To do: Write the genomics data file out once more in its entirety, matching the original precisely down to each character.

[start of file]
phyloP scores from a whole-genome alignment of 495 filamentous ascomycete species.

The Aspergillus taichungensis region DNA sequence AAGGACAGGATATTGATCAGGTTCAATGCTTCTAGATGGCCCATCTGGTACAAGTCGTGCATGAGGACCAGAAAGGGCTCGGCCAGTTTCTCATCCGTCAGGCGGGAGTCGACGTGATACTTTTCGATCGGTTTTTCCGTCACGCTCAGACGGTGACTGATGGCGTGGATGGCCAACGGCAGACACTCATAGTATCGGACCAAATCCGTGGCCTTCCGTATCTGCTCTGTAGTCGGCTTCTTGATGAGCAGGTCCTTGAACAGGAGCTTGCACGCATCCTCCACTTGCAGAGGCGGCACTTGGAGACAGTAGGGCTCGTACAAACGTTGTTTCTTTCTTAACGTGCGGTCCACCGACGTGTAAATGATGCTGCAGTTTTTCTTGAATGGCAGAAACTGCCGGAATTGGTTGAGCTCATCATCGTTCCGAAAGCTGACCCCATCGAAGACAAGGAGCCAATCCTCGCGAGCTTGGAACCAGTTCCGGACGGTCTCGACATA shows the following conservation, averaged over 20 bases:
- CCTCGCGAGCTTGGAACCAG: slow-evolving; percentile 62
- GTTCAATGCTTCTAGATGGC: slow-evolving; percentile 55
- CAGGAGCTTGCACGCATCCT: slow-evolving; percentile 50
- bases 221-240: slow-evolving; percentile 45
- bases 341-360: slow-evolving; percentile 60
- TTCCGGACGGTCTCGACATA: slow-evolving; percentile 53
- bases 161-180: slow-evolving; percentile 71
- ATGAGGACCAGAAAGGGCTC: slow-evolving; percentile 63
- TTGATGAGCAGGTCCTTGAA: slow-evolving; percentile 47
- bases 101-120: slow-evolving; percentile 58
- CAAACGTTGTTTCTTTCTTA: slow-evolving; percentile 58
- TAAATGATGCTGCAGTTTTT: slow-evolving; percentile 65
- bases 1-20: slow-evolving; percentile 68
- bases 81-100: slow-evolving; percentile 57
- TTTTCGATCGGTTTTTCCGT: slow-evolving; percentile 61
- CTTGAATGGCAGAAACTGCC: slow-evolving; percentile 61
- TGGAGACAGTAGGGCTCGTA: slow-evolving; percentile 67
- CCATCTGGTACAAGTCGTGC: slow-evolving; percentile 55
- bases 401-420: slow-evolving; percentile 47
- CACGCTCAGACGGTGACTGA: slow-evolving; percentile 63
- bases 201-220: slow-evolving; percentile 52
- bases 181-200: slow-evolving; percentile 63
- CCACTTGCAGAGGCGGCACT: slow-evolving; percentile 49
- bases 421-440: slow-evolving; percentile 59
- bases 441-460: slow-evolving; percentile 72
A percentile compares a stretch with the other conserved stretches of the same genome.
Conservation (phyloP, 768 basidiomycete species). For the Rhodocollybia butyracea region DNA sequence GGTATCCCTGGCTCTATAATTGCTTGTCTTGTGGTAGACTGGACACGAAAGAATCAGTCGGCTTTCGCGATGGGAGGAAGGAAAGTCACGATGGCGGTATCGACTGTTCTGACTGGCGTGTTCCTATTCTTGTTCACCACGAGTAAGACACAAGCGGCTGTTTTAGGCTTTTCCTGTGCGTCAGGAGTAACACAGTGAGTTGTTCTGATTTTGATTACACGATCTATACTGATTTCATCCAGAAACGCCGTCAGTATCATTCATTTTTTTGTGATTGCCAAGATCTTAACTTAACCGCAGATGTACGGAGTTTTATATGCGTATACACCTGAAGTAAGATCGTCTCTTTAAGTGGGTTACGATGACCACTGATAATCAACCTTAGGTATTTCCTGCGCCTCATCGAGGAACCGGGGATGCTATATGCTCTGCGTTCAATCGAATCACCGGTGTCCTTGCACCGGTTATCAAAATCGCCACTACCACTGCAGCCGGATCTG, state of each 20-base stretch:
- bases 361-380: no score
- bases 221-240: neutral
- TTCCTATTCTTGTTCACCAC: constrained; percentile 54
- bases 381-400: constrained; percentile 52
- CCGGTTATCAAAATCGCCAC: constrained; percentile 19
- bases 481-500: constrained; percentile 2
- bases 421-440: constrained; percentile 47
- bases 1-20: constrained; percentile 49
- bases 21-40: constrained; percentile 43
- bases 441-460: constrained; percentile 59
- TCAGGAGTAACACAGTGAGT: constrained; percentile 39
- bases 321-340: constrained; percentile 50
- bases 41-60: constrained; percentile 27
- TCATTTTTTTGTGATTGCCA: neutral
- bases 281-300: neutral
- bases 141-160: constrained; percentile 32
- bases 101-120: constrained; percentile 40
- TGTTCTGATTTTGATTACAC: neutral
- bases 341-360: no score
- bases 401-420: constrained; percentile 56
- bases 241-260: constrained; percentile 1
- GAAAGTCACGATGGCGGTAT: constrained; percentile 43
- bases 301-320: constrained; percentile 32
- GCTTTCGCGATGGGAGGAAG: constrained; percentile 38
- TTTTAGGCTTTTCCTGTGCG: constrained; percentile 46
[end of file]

phyloP scores from a whole-genome alignment of 495 filamentous ascomycete species.

The Aspergillus taichungensis region DNA sequence AAGGACAGGATATTGATCAGGTTCAATGCTTCTAGATGGCCCATCTGGTACAAGTCGTGCATGAGGACCAGAAAGGGCTCGGCCAGTTTCTCATCCGTCAGGCGGGAGTCGACGTGATACTTTTCGATCGGTTTTTCCGTCACGCTCAGACGGTGACTGATGGCGTGGATGGCCAACGGCAGACACTCATAGTATCGGACCAAATCCGTGGCCTTCCGTATCTGCTCTGTAGTCGGCTTCTTGATGAGCAGGTCCTTGAACAGGAGCTTGCACGCATCCTCCACTTGCAGAGGCGGCACTTGGAGACAGTAGGGCTCGTACAAACGTTGTTTCTTTCTTAACGTGCGGTCCACCGACGTGTAAATGATGCTGCAGTTTTTCTTGAATGGCAGAAACTGCCGGAATTGGTTGAGCTCATCATCGTTCCGAAAGCTGACCCCATCGAAGACAAGGAGCCAATCCTCGCGAGCTTGGAACCAGTTCCGGACGGTCTCGACATA shows the following conservation, averaged over 20 bases:
- CCTCGCGAGCTTGGAACCAG: slow-evolving; percentile 62
- GTTCAATGCTTCTAGATGGC: slow-evolving; percentile 55
- CAGGAGCTTGCACGCATCCT: slow-evolving; percentile 50
- bases 221-240: slow-evolving; percentile 45
- bases 341-360: slow-evolving; percentile 60
- TTCCGGACGGTCTCGACATA: slow-evolving; percentile 53
- bases 161-180: slow-evolving; percentile 71
- ATGAGGACCAGAAAGGGCTC: slow-evolving; percentile 63
- TTGATGAGCAGGTCCTTGAA: slow-evolving; percentile 47
- bases 101-120: slow-evolving; percentile 58
- CAAACGTTGTTTCTTTCTTA: slow-evolving; percentile 58
- TAAATGATGCTGCAGTTTTT: slow-evolving; percentile 65
- bases 1-20: slow-evolving; percentile 68
- bases 81-100: slow-evolving; percentile 57
- TTTTCGATCGGTTTTTCCGT: slow-evolving; percentile 61
- CTTGAATGGCAGAAACTGCC: slow-evolving; percentile 61
- TGGAGACAGTAGGGCTCGTA: slow-evolving; percentile 67
- CCATCTGGTACAAGTCGTGC: slow-evolving; percentile 55
- bases 401-420: slow-evolving; percentile 47
- CACGCTCAGACGGTGACTGA: slow-evolving; percentile 63
- bases 201-220: slow-evolving; percentile 52
- bases 181-200: slow-evolving; percentile 63
- CCACTTGCAGAGGCGGCACT: slow-evolving; percentile 49
- bases 421-440: slow-evolving; percentile 59
- bases 441-460: slow-evolving; percentile 72
A percentile compares a stretch with the other conserved stretches of the same genome.
Conservation (phyloP, 768 basidiomycete species). For the Rhodocollybia butyracea region DNA sequence GGTATCCCTGGCTCTATAATTGCTTGTCTTGTGGTAGACTGGACACGAAAGAATCAGTCGGCTTTCGCGATGGGAGGAAGGAAAGTCACGATGGCGGTATCGACTGTTCTGACTGGCGTGTTCCTATTCTTGTTCACCACGAGTAAGACACAAGCGGCTGTTTTAGGCTTTTCCTGTGCGTCAGGAGTAACACAGTGAGTTGTTCTGATTTTGATTACACGATCTATACTGATTTCATCCAGAAACGCCGTCAGTATCATTCATTTTTTTGTGATTGCCAAGATCTTAACTTAACCGCAGATGTACGGAGTTTTATATGCGTATACACCTGAAGTAAGATCGTCTCTTTAAGTGGGTTACGATGACCACTGATAATCAACCTTAGGTATTTCCTGCGCCTCATCGAGGAACCGGGGATGCTATATGCTCTGCGTTCAATCGAATCACCGGTGTCCTTGCACCGGTTATCAAAATCGCCACTACCACTGCAGCCGGATCTG, state of each 20-base stretch:
- bases 361-380: no score
- bases 221-240: neutral
- TTCCTATTCTTGTTCACCAC: constrained; percentile 54
- bases 381-400: constrained; percentile 52
- CCGGTTATCAAAATCGCCAC: constrained; percentile 19
- bases 481-500: constrained; percentile 2
- bases 421-440: constrained; percentile 47
- bases 1-20: constrained; percentile 49
- bases 21-40: constrained; percentile 43
- bases 441-460: constrained; percentile 59
- TCAGGAGTAACACAGTGAGT: constrained; percentile 39
- bases 321-340: constrained; percentile 50
- bases 41-60: constrained; percentile 27
- TCATTTTTTTGTGATTGCCA: neutral
- bases 281-300: neutral
- bases 141-160: constrained; percentile 32
- bases 101-120: constrained; percentile 40
- TGTTCTGATTTTGATTACAC: neutral
- bases 341-360: no score
- bases 401-420: constrained; percentile 56
- bases 241-260: constrained; percentile 1
- GAAAGTCACGATGGCGGTAT: constrained; percentile 43
- bases 301-320: constrained; percentile 32
- GCTTTCGCGATGGGAGGAAG: constrained; percentile 38
- TTTTAGGCTTTTCCTGTGCG: constrained; percentile 46